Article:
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5uckerberg

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Here are some hints a which is the start is 3 and the common difference is 4.
 

5uckerberg

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The third part can be done innovatively well you can start it like this 4+8+12+...+76+80 and then combine the first and last term which will give 84 and do it 10 times as there are 20 terms and you are working with pairs. This gives 840 bit of course you need to take away 20 because the actual amount is one tonne less so therefore 840 take away 20 which gives us 820. See no reference sheet needed for part iii.
 
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5uckerberg

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Here are some hints a which is the start is 3 and the common difference is 4.
Use that to our advantage we can say that we can go with first term as 4 and then second term as 8 and etc. If you have mastery of 4 times tables you will notice that the 25th term is 100 but for this question it is instead 99 so therefore this will be the 26th term because we are using 4n-1 to our advantage here by first using the 4 times tables where we know that 4 times 26 is 104 but take away 1 gives 103 so thereby we will have the 26th year.

For part iii think like Gauss when he was told by his teacher to add the terms from 1 to 100.
 
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Eagle Mum

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3, 7, 11, 15... etc form an arithmetic sequence.

Are you familiar with the formula for calculating the sum of the first n terms of an arithmetic sequence? Do you understand how the formula was derived?

S = n [2a + (n-1)d] /2

S is the sum of the first n terms
n is the number of terms
a is the initial term
d is the difference between terms

For part b) of the question, we are asked to find n and are given:
a = 3
d = 4
S > 100

Substituting these values:
n [6 + (n-1)4] /2 > 100

Simplify the left side:
n (2n + 1) > 100

Substitute the inequality and solve the equivalent quadratic equation: 2n^2 + n - 100 = 0
n = (-1 + sq rt( 1 + 800)) / 4 ~ 6.8

Therefore, the next higher rounded integer n=7 is the solution to the inequality, so the answer is in the seventh year.

For part c) of the question, we are asked to find S and are given:

a = 3
d = 4
n = 20

Substituting these values:
S = 20 [6 + (19)4] /2
= 820
 
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Eagle Mum

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This link is to a 6 minute YouTube video explaining (proving) the above formula for calculating the sum of the first n terms of an arithmetic sequence.
If you don’t already know it, it’s well worth the watch. I skim watched a few and this one was the shortest video that explains it well.
 

5uckerberg

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3, 7, 11, 15... etc form an arithmetic sequence.

Are you familiar with the formula for calculating the sum of the first n terms of an arithmetic sequence? Do you understand how the formula was derived?

S = n [2a + (n-1)d] /2

S is the sum of the first n terms
n is the number of terms
a is the initial term
d is the difference between terms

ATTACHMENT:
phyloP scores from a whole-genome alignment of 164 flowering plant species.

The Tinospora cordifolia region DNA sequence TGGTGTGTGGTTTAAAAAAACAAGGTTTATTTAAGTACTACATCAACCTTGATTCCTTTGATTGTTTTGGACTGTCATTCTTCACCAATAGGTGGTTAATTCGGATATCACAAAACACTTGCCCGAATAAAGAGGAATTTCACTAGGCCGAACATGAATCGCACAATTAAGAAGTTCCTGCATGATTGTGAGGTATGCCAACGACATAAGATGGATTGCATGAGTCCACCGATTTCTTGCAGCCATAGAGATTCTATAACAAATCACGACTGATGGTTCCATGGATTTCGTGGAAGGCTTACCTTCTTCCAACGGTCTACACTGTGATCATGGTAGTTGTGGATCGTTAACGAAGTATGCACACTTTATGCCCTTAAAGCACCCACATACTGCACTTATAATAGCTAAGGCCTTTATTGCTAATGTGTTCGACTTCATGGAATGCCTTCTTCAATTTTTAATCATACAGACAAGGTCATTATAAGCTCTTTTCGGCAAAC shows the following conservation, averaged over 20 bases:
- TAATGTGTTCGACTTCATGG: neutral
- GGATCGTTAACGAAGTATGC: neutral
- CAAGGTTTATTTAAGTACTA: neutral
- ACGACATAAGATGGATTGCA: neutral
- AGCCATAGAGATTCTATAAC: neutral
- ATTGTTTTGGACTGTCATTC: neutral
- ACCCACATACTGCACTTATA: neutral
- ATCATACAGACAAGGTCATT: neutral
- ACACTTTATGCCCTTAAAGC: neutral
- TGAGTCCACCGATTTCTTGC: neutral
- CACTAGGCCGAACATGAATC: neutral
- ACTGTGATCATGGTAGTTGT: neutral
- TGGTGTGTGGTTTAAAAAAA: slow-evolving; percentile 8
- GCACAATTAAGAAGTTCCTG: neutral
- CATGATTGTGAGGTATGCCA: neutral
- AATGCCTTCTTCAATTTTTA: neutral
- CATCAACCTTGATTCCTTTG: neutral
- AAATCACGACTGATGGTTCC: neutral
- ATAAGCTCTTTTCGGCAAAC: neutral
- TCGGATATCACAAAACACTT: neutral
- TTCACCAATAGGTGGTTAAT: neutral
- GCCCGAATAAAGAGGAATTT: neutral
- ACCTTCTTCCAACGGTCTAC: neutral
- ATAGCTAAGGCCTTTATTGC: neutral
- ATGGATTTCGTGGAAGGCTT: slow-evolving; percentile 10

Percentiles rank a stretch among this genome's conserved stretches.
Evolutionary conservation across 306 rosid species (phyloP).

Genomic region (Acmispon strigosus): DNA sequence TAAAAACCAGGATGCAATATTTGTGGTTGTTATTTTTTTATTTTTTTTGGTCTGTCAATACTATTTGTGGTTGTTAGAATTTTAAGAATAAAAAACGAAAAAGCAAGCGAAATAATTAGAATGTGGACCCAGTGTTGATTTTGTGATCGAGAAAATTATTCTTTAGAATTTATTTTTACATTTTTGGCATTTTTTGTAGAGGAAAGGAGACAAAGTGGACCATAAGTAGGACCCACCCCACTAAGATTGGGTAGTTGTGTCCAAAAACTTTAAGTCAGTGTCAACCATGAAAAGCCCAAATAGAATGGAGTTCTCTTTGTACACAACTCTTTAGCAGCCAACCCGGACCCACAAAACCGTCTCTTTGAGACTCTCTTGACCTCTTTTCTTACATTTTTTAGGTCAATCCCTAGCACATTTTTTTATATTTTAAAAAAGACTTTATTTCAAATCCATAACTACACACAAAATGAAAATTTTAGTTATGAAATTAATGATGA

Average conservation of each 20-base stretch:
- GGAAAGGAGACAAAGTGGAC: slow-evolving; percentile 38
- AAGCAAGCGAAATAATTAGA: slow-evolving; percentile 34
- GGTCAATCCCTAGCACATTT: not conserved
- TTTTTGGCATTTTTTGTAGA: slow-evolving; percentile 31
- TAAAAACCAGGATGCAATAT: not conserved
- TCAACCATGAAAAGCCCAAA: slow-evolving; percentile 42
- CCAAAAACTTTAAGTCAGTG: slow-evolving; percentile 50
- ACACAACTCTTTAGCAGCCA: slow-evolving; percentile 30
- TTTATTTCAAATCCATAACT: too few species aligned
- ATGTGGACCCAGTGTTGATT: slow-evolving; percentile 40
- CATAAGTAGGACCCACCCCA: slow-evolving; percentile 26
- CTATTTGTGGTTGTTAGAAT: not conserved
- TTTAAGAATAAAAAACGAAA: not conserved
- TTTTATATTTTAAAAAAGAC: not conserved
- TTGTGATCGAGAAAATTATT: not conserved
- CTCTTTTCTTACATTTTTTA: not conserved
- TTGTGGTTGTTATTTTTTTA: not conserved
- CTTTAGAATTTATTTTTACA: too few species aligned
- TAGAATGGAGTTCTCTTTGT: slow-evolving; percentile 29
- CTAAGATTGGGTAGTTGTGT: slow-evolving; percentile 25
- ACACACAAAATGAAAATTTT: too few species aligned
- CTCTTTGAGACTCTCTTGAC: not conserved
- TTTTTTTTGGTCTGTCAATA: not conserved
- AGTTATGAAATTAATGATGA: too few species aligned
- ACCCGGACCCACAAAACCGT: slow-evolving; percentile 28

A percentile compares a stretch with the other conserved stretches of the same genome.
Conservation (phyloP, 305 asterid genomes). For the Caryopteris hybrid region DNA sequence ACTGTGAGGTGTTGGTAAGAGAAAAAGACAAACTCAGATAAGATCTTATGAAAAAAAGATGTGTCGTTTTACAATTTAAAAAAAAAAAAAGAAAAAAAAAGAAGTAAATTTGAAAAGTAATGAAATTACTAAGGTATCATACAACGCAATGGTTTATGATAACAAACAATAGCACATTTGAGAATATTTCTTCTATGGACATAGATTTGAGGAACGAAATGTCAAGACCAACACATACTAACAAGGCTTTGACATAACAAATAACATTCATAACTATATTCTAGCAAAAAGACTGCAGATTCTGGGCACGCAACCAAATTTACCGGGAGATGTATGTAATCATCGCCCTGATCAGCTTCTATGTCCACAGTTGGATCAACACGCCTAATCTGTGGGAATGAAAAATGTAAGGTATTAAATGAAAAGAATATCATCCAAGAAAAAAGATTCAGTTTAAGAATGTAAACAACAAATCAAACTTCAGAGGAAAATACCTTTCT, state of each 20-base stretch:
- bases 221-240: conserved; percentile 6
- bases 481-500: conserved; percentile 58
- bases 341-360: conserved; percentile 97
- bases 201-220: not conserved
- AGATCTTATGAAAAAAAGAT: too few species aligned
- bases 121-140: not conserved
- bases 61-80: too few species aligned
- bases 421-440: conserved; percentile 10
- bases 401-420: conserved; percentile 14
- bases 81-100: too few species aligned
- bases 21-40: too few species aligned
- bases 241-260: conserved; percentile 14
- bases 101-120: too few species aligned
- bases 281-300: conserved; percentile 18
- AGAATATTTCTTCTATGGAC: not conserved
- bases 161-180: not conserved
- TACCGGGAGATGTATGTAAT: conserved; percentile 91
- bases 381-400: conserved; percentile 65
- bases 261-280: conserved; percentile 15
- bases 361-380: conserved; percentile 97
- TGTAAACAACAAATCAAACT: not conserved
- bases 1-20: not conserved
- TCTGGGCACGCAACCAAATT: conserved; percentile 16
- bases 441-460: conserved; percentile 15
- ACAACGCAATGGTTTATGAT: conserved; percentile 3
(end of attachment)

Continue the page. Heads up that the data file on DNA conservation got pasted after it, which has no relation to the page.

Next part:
For part b) of the question, we are asked to find n and are given:
a = 3
d = 4
S > 100

Substituting these values:
n [6 + (n-1)4] /2 > 100

Simplify the left side:
n (2n + 1) > 100

Substitute the inequality and solve the equivalent quadratic equation: 2n^2 + n - 100 = 0
n = (-1 + sq rt( 1 + 800)) / 4 ~ 6.8

Therefore, the next higher rounded integer n=7 is the solution to the inequality, so the answer is in the seventh year.

For part c) of the question, we are asked to find S and are given:

a = 3
d = 4
n = 20

Substituting these values:
S = 20 [6 + (19)4] /2
= 820
Nice way of working however I would go with 4+8+12+...+76+80 using the fact that the series uses a familiar pattern that the user knows of and then use the way how Gauss worked on this question and then take away 20 for the 20 terms.
 

Eagle Mum

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Nice way of working however I would go with 4+8+12+...+76+80 using the fact that the series uses a familiar pattern that the user knows of and then use the way how Gauss worked on this question and then take away 20 for the 20 terms.
I did appreciate your approach of trying to teach the concepts which I think will benefit other viewers, but I am mindful that this OP is sitting HSC this year, so I thought combining the YouTube video and showing how to directly apply the equation would be the most efficient reply for him. I did wonder whether this was the correct maths section on BoS to pose a question on arithmetic series as I thought this was covered in Yr 11 rather than in extn 1, though I’m not all that familiar with the curriculum details.
 

5uckerberg

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I did appreciate your approach of trying to teach the concepts which I think will benefit other viewers, but I am mindful that this OP is sitting HSC this year, so I thought combining the YouTube video and showing how to directly apply the equation would be the most efficient reply for him. I did wonder whether this was the correct maths section on BoS to pose a question on arithmetic series as I thought this was covered in Yr 11 rather than in extn 1, though I’m not all that familiar with the curriculum details.
The arithmetic series @Eagle Mum is taught very early in Year 12 Maths Advanced. I mean if the class is very quick at learning it can be taught around Year 11 term 3. This is a very easy concept so that is why it is put in early.
 

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